I can’t define what a meaningful conversation looks like for you. I don’t know what issues are close to your heart or what you’re personally facing. But I do believe that you know what it feels like to have a meaningful conversation with someone.

For me, it feels uncomfortable. It ventures into territory that involves revealing parts of myself that I usually keep well-wrapped and hidden from sight. It pushes me to the limits of how open I’m willing to be. It tests how much I trust the people I’m speaking with.

Every time we have the courage to articulate something, we take the risk of being misunderstood. We are the only ones privy to the thought process in our minds that formed those words.

We are the only experts on all the experiences that lead to those thoughts. But there’s value in communicating with others and not keeping everything bottled up inside. It can be cathartic to share yourself with others.

It can be cathartic to share yourself with others.

Sometimes, misunderstandings that occur can be easily cleared up and don’t take a toll on us. But in meaningful conversations, the stakes are higher than that. No one wants to be misunderstood when they are being vulnerable.

This increased anxiety about how you’ll be perceived shouldn’t scare you away though. In my experience, actively seeking out and engaging in meaningful conversations is an act of healing.

Especially if you’re still physically isolated from friends, or family it is imperative to have that relief of being honest with people we trust. It can be easier to skirt around what really matters and talk about things that we don’t have much of an emotional investment in, such as homework.

But it’s more rewarding to dig at what makes you vulnerable and explore with the comfort of loved ones what you really want to talk about.

But it’s more rewarding to dig at what makes you vulnerable and explore with the comfort of loved ones what you really want to talk about.

I personally have found this to be an experience that demands not just honesty with others but honesty with myself too. Often, I’ve underestimated the ability of others to empathize with me. By taking the dive into opening up meaningful conversation, the pessimistic side of me cautions that I’m opening myself up to dreaded judgement.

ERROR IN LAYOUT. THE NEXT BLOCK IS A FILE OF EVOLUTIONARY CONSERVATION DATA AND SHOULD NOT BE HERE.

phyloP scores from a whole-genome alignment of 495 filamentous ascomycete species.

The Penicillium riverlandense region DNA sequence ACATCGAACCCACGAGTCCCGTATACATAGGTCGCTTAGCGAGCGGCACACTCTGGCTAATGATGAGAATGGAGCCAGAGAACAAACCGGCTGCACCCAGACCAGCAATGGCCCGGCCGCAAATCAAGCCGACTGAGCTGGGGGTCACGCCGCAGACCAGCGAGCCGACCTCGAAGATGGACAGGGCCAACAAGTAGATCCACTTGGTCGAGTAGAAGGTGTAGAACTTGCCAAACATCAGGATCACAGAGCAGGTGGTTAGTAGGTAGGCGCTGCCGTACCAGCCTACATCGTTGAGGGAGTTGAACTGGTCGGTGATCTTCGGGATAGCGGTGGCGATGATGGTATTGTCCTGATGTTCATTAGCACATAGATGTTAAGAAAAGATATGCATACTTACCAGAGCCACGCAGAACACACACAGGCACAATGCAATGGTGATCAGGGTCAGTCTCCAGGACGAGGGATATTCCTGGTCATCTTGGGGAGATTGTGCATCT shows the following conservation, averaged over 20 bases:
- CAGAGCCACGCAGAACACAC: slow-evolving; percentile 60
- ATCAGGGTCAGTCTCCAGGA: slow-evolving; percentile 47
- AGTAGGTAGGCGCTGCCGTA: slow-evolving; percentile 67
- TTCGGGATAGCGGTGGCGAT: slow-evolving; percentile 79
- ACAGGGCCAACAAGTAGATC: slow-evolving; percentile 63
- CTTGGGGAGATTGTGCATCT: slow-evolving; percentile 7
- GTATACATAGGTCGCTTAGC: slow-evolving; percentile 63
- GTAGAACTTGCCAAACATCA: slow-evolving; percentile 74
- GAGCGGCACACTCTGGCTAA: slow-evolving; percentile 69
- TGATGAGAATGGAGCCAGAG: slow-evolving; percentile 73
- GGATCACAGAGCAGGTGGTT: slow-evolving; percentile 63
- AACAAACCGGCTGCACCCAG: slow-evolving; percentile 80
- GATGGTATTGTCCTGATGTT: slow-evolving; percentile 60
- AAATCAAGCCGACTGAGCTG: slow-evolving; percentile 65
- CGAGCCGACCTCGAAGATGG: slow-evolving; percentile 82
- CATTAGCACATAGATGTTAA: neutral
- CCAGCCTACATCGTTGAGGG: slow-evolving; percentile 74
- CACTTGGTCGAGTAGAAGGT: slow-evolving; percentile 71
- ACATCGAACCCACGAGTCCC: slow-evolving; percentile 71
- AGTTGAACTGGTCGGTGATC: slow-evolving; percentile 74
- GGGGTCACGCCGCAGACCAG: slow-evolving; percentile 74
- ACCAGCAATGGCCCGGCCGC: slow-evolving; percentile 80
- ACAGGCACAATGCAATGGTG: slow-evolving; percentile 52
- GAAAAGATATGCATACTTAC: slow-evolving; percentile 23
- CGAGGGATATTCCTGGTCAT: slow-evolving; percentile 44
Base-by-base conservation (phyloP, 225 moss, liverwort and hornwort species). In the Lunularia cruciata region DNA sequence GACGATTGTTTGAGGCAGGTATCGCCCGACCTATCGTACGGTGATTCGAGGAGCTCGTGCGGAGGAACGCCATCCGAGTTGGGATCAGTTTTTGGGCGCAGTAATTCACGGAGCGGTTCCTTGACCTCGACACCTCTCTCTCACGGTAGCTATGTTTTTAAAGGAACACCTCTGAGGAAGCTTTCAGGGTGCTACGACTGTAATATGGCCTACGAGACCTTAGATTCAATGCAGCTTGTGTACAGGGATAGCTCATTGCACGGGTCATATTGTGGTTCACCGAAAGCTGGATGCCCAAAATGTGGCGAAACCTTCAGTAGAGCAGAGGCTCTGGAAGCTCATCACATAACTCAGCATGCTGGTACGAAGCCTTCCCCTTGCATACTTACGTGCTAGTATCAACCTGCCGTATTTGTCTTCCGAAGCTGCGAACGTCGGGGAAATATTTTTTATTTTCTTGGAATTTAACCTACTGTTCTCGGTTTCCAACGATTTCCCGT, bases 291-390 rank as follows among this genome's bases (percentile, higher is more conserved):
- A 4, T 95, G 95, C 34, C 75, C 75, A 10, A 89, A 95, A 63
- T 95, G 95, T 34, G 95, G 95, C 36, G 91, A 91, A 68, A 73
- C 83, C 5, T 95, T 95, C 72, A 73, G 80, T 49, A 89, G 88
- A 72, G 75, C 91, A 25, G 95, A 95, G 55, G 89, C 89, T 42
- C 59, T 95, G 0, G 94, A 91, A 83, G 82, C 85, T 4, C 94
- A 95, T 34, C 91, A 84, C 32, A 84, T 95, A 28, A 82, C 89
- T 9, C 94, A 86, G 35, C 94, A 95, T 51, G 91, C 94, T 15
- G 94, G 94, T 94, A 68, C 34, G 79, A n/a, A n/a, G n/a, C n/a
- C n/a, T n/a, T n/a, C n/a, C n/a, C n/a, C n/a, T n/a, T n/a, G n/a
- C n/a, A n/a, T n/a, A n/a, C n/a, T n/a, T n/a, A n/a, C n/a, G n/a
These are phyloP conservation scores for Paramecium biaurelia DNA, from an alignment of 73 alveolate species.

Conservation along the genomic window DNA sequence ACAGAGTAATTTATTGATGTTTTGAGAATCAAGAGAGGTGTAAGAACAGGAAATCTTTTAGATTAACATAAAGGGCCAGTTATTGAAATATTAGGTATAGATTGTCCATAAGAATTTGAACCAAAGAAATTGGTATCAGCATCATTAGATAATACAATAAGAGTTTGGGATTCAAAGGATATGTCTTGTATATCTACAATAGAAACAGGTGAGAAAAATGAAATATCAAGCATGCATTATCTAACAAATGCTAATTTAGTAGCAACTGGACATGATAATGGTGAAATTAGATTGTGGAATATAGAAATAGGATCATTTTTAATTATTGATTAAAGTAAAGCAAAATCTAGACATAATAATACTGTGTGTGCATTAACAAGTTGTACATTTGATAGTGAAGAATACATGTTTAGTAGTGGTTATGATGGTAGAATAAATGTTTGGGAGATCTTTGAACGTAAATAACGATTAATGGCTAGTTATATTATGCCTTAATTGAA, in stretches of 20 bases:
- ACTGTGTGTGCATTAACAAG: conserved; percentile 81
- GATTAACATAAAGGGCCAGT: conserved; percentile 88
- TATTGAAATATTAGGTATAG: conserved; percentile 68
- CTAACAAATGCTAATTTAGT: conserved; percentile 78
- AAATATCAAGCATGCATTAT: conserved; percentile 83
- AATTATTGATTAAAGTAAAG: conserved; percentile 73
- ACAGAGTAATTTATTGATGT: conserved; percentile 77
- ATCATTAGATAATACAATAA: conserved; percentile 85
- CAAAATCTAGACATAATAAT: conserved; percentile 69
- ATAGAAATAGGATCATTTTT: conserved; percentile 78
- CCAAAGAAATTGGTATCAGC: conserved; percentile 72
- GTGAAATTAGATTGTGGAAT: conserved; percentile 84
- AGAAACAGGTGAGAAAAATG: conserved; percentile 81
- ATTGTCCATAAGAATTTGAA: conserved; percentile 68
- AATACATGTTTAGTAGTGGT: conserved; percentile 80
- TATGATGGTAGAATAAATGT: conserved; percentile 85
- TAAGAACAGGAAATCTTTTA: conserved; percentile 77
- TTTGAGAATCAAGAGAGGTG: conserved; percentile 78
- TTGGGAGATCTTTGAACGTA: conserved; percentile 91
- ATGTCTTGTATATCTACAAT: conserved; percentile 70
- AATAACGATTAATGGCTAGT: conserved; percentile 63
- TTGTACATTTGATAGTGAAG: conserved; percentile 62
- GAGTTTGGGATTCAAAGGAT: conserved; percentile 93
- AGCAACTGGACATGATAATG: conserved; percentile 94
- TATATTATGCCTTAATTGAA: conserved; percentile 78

The other side of that coin is that I’m opening myself up to support and solidarity. It’s funny how eager I am to catastrophize sometimes. Beyond thinking that no one will understand me, I tend to think that no one is willing to understand me.  This is why I always need to remind myself that I have amazingly caring friends in my life who I should trust.

I don’t think that meaningful conversation should be considered as mutually exclusive from ways of communication regarded as superficial.

Sometimes, tagging a friend in a meme that particularly resonates with you can spark wonderful discussion.

Likewise, sharing a scene from a TV show and why it evoked an emotional response can also be the basis of insightful conversation.

Some apps like LongWalks are even providing digital platforms explicitly built to help you engage in meaningful conversations.

It’s understandable that pursuing these conversations can feel more awkward online. Nevertheless, especially in this time of isolation, they are worth having.

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  • Tusshara Nalakumar Srilatha

    Tusshara Nalakumar Srilatha is pursuing a BA in Literature and Creative Writing and Psychology at New York University Abu Dhabi. Tusshara writes poetry and short stories, runs workshops for young girls to promote female empowerment through education, and facilitates dialogue about community at her university. Tusshara's creative work, written primarily in English with the incorporation of Tamil, often explores her evolving experience of identity. She is currently based in Manila, Philippines.